“gh” not as in ugh

Amused at the relationship between sound and spelling in Irish of “leobhar” (book), I realise that this is a chauvinist reaction. We can hardly hold our heads high with  “night”, “blight, “tight”, tough” etc. And even stranger I’ve never really thought about the weirdness of “gh” until now but accepted it as just inherently quirkily English. The other day I got hold of David Crystal’s “The Singular Story of English Spelling” (2013). who has much of interest to say.

He argues that the arrival of the Normans (and Norman French scribes) after 1066 is at the root of this particular “problem”. These scribes had to deal with the Germanic origins and sound systems of Anglo-Saxon/Early English, a number of letters in the alphabet unfamiliar to the French (thorn, eth, ash and wynn) and which the Norman scribes preferred to dispose of and the Anglo-Saxon tendency to use the same letter for different sounds, which as a rule doesn’t seem to have appealed to the scribes.

Looking at my Concise Anglo-Saxon dictionary (J.R. Clark Hall (1894), I find “niht” (night), “siht” (sight), miht (might), riht (right) and more in the same vein. The Anglo-Saxons used the letter “h” for two sounds, partly the “h” we are familiar with at the beginning of words in, for example “ham” (village) and “hand” (hand) but also for what linguists refer to as the voiceless velar fricative, “x” in phonetic script. This is the sound we hear when the Scots pronounce “loch”, which came down through German and was used by the Anglo-Saxons. According to Crystal, the Norman scribes had problems in finding a letter to represent this unfamiliar sound but seemed reluctant to continue the Anglo-Saxon dual use of h. At this time, much was decentralised and there were many variants, weird and wonderful ephemerals but some long-lasting); the “gh” spelling dominated in the long run.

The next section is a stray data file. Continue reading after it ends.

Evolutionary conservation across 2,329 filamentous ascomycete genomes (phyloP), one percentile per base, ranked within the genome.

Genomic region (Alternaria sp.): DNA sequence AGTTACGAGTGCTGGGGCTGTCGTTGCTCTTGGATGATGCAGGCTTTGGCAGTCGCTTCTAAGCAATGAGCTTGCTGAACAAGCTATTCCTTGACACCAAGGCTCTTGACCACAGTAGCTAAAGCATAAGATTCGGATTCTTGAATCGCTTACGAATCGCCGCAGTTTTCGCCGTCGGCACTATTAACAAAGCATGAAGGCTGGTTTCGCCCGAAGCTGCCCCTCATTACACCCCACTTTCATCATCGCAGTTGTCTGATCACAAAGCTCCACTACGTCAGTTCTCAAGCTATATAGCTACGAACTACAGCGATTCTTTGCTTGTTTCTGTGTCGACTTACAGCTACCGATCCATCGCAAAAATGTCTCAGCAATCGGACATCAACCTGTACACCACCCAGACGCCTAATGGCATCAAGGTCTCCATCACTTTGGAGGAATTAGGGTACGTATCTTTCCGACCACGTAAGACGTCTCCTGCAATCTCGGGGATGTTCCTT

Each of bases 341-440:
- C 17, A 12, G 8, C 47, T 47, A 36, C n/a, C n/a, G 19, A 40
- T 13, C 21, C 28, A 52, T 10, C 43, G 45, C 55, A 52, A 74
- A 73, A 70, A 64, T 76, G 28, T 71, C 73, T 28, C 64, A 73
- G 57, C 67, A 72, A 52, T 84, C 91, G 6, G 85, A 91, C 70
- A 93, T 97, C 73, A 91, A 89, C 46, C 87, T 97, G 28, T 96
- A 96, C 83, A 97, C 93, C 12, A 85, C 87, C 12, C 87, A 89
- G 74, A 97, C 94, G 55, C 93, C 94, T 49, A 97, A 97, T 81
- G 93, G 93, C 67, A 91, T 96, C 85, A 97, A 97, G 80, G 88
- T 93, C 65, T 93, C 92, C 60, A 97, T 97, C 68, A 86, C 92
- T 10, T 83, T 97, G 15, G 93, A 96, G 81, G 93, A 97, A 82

According to Crystal, we shouldn’t complain about this but be thankful that the “gh” spelling didn’t spread even more so that we are at least spared dogs giving vent to their feelings with “bowgh wawgh”.

Some support is provided for Crystal’s ideas in Mossé’s Handbook of Middle English (1952) where night is given as “nyght, nyɜt, nyht”, all the variants plus the letter yogh, ɜ, which was used in ME (which did not either find favour with the majority of the Norman clerks). More information about the dating of different usages would be interesting.

If you want a language that’s easy to spell, the trick is to choose invaders whose language has a similar sound system. The solutions arrived at by our Norman visitors are still with us today, frozen fast by Caxton and the rise of the printed word where “nite” is only allowed to prowl around in the bush of slang.

None of this seems much help in explaining the sound system of Irish. I think that this has to be a “fun project” included in my plan for 2022 (together with mastering the phonetic alphabet). The only trouble with my annual plans is that they are distressingly green (a very high proportion of my annual aims get recycled year after year…..). But at least I fail to meet my targets with a dash of panache and it keeps me out of bingo halls and such like dissolute haunts.

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